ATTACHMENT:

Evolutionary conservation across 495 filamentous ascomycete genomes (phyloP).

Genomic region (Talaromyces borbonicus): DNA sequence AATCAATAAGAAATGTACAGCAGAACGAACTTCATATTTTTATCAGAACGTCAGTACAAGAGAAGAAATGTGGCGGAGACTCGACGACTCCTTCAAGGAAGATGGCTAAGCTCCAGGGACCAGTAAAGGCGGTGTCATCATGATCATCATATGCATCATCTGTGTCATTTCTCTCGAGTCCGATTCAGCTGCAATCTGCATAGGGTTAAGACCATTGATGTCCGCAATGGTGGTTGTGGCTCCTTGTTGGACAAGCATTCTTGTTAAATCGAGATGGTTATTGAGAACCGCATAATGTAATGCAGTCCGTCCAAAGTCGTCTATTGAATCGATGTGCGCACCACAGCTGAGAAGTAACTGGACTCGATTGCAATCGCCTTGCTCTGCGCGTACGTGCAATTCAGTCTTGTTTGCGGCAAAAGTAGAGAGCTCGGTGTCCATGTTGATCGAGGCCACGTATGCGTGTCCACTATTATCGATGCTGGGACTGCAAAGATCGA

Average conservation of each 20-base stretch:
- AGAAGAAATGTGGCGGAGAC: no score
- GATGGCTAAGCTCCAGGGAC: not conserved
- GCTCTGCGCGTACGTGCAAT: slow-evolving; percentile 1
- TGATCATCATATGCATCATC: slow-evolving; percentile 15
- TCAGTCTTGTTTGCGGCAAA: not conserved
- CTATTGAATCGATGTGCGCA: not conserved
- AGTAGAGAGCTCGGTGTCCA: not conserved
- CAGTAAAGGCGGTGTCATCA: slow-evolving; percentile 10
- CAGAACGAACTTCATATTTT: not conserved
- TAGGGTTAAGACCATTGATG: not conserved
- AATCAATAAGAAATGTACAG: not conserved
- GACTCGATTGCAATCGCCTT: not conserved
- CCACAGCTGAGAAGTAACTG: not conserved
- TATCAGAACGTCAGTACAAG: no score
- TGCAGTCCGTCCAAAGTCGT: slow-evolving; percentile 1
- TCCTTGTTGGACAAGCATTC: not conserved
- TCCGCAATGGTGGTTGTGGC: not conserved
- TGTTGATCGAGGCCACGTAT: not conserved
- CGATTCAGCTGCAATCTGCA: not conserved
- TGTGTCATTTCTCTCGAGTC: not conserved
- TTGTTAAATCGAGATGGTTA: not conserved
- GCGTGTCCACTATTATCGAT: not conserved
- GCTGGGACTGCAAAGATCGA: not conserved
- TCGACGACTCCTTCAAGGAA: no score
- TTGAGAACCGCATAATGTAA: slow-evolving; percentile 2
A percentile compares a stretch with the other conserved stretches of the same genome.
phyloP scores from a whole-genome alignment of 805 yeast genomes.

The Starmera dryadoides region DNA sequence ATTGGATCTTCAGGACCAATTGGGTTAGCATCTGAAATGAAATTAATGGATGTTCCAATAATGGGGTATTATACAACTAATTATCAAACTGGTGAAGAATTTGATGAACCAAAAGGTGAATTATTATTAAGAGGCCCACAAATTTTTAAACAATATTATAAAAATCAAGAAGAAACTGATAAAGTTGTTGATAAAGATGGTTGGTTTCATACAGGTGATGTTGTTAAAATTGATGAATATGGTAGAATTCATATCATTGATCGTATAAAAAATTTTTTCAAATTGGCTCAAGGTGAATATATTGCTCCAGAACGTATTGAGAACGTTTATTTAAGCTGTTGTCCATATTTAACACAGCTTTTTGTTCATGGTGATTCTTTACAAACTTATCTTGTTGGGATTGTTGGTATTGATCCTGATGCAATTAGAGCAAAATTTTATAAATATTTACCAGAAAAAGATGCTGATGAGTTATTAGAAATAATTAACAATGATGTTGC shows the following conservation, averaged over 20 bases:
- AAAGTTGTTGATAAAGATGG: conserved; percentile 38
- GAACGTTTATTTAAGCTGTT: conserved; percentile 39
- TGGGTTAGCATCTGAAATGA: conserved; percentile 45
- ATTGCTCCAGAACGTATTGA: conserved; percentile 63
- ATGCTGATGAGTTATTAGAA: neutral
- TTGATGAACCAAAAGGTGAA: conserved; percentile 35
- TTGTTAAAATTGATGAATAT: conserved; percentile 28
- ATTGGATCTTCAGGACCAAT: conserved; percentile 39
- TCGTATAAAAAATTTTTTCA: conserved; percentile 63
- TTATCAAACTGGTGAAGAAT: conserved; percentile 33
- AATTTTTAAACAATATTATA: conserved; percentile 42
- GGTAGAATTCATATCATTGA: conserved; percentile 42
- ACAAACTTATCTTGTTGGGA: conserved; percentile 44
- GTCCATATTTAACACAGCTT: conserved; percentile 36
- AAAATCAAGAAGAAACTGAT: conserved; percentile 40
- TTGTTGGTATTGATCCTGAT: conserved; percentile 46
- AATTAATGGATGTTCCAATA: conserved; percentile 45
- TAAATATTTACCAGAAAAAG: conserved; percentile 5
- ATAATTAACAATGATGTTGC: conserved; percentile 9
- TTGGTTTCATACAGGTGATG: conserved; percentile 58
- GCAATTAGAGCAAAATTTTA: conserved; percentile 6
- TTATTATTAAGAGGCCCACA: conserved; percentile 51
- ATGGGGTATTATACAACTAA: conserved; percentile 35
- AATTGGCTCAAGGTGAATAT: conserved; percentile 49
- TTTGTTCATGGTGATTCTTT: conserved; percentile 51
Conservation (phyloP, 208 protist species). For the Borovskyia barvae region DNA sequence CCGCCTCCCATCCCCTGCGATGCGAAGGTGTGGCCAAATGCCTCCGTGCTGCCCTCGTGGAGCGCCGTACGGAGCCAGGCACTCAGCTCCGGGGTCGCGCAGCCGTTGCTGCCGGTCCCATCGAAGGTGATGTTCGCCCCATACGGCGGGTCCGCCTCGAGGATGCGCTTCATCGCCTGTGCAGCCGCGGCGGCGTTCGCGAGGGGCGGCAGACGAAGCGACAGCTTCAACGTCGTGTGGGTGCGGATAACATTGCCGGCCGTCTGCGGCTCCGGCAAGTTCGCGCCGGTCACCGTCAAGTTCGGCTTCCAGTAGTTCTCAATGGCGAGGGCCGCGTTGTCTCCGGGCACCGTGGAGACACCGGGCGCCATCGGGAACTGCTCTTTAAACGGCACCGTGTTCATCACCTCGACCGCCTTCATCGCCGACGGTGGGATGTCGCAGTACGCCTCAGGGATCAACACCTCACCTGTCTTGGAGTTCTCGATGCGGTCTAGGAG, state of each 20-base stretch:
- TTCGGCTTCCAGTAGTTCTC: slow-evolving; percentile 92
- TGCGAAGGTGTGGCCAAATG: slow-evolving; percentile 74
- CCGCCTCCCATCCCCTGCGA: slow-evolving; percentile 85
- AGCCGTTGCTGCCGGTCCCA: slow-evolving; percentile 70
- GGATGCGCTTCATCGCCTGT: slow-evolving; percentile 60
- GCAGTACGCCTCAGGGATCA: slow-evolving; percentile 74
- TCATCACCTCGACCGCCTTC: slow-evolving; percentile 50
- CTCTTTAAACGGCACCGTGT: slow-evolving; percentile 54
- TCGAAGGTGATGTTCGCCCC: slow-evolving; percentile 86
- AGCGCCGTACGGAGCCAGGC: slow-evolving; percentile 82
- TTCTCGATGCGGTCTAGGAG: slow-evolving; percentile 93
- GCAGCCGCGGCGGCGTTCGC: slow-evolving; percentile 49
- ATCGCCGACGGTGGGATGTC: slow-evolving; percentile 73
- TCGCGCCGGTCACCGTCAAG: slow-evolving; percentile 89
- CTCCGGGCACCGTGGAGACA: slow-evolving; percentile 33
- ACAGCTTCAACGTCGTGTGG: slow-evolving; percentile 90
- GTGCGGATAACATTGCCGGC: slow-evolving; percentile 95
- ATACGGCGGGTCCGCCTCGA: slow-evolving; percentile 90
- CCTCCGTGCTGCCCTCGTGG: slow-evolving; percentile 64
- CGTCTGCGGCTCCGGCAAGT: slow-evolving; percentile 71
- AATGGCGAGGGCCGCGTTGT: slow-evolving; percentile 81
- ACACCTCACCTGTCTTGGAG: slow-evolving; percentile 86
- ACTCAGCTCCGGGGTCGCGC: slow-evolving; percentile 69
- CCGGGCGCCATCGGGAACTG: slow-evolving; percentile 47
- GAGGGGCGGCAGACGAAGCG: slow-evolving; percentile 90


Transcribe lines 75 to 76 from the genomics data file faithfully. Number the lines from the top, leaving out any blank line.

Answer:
- ATACGGCGGGTCCGCCTCGA: slow-evolving; percentile 90
- CCTCCGTGCTGCCCTCGTGG: slow-evolving; percentile 64